Q: Can the FBI take an arrestee away from the police?

If the FBI, for example, has an informant (non-FBI employee, member of a criminal gang), and the police, without coordinating with the FBI, arrest him, can the FBI take that informant out of custody, given that he is involved in a special FBI operation and they need him? Do they need to ask the state's attorney or anyone else for permission to do so? Can the FBI thus relieve the informant of the responsibility imputed to him by the police?

If the FBI has such options, what are the regulations governing them?

1 Lawyer Answer
James L. Arrasmith
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  • Criminal Law Lawyer
  • Sacramento, CA
  • Licensed in California

A: When the FBI is involved in a case with an informant who gets arrested by local police, the situation requires careful coordination between federal and local law enforcement agencies. If the FBI deems it necessary to take their informant out of local police custody due to his involvement in a federal operation, they typically engage in discussions with local authorities and may require the consent of the state's attorney or a federal prosecutor to facilitate the transfer. This process often involves legal and bureaucratic steps to ensure that all actions are properly documented and justified within the framework of the law.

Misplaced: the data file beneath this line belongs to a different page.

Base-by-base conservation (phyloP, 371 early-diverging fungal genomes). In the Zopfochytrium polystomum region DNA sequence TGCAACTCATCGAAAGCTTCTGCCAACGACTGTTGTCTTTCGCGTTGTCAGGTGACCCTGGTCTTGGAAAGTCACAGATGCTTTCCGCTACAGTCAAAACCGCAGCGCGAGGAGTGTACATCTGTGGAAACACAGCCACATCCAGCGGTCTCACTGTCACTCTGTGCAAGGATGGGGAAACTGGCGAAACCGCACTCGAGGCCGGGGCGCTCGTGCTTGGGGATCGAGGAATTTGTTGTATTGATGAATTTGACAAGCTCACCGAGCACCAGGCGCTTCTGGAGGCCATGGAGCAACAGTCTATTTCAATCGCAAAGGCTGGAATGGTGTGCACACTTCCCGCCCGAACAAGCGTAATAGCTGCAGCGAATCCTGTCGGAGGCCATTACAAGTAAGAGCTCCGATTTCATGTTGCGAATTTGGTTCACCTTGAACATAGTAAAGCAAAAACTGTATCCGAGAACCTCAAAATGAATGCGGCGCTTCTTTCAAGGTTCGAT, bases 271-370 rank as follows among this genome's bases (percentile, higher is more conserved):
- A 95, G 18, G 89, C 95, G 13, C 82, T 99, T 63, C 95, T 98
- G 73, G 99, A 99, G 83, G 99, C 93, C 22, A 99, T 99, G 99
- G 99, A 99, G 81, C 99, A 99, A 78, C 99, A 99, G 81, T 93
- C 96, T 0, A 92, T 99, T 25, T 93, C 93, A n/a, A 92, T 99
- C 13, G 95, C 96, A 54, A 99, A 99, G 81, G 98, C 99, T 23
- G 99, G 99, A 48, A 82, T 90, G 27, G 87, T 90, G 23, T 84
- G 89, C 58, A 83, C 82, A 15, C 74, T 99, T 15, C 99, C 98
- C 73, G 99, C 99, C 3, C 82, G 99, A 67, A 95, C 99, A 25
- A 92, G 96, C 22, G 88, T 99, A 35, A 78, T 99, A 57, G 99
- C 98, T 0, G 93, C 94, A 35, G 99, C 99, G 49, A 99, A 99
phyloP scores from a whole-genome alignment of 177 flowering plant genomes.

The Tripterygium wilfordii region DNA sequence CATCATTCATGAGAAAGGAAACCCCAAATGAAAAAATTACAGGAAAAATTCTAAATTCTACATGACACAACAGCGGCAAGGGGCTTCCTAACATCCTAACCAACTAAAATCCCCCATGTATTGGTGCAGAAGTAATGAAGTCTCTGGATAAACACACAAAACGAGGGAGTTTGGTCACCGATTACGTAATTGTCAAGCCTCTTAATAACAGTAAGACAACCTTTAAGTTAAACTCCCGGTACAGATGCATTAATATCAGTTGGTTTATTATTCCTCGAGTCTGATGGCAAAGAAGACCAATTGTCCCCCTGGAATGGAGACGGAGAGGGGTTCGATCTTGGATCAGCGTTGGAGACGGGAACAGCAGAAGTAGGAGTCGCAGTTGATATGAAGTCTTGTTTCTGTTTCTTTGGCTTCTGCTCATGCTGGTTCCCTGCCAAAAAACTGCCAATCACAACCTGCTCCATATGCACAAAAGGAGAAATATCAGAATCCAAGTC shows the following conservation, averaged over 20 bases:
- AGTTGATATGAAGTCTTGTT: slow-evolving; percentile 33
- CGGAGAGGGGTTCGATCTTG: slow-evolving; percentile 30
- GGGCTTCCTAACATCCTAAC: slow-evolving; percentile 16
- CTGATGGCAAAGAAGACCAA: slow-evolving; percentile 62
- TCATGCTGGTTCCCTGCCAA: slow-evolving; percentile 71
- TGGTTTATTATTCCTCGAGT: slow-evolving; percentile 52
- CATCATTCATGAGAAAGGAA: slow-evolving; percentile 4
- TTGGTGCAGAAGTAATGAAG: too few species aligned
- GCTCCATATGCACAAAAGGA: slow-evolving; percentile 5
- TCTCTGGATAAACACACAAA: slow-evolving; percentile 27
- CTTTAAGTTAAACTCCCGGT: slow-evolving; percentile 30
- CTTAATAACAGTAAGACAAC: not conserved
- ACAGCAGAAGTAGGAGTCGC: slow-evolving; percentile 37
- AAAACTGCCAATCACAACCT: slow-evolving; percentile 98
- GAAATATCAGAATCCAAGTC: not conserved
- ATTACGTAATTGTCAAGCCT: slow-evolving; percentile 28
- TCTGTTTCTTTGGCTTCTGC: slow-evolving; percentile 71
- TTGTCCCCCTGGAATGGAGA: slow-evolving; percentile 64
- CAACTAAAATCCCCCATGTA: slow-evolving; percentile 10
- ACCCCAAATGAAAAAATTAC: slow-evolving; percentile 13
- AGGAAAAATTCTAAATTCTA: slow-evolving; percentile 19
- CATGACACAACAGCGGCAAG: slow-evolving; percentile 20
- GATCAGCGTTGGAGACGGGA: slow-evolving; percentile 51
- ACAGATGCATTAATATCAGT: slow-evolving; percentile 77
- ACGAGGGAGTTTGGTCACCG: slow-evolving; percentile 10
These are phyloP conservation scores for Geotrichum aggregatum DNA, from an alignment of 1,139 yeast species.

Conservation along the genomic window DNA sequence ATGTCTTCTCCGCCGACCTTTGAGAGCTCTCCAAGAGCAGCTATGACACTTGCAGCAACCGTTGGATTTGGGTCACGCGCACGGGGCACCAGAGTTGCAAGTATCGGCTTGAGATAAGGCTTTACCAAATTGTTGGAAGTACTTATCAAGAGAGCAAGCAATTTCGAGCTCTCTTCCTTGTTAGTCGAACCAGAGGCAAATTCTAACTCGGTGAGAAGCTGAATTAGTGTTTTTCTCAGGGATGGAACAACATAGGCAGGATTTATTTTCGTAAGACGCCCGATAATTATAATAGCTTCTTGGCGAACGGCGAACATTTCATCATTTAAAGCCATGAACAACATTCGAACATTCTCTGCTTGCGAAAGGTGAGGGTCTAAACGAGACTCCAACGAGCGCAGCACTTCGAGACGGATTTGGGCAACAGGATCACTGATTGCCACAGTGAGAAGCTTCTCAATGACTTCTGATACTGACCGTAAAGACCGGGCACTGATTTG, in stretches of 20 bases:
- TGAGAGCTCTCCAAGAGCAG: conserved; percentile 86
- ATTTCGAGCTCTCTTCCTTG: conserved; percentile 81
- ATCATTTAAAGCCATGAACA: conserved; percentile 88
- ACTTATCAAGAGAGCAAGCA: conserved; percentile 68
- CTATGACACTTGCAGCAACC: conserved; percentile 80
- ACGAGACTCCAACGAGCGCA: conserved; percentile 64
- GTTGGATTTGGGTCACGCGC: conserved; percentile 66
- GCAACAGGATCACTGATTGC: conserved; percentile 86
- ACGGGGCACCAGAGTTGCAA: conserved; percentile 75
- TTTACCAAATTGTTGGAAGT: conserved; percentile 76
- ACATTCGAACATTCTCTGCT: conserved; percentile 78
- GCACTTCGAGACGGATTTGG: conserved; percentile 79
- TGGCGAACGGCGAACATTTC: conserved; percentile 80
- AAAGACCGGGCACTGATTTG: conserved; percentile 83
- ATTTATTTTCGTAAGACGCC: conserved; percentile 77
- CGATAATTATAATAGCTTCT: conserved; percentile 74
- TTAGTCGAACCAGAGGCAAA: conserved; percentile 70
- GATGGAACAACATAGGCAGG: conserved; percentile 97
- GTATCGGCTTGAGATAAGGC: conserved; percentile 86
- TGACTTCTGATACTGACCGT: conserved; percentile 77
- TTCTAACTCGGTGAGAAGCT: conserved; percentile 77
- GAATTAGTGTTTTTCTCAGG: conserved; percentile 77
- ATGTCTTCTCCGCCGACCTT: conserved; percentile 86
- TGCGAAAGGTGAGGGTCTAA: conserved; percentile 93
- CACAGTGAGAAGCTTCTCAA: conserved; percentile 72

The FBI can request the transfer of the informant to federal custody, but this does not automatically relieve the informant of responsibility for any crimes charged by local authorities. The resolution of the informant's legal issues might involve negotiations between federal and state prosecutors, potentially leading to reduced charges or alternative arrangements based on the informant's cooperation and value to the FBI's investigation. These negotiations are subject to legal standards and prosecutorial discretion.

The regulations governing these actions include federal statutes and guidelines that outline the cooperation between federal and state law enforcement agencies, as well as procedures for handling informants. These guidelines are designed to protect the integrity of investigations while also respecting the jurisdiction and autonomy of local law enforcement. It's essential for all parties involved to navigate these situations with a clear understanding of legal boundaries and the importance of interagency cooperation.

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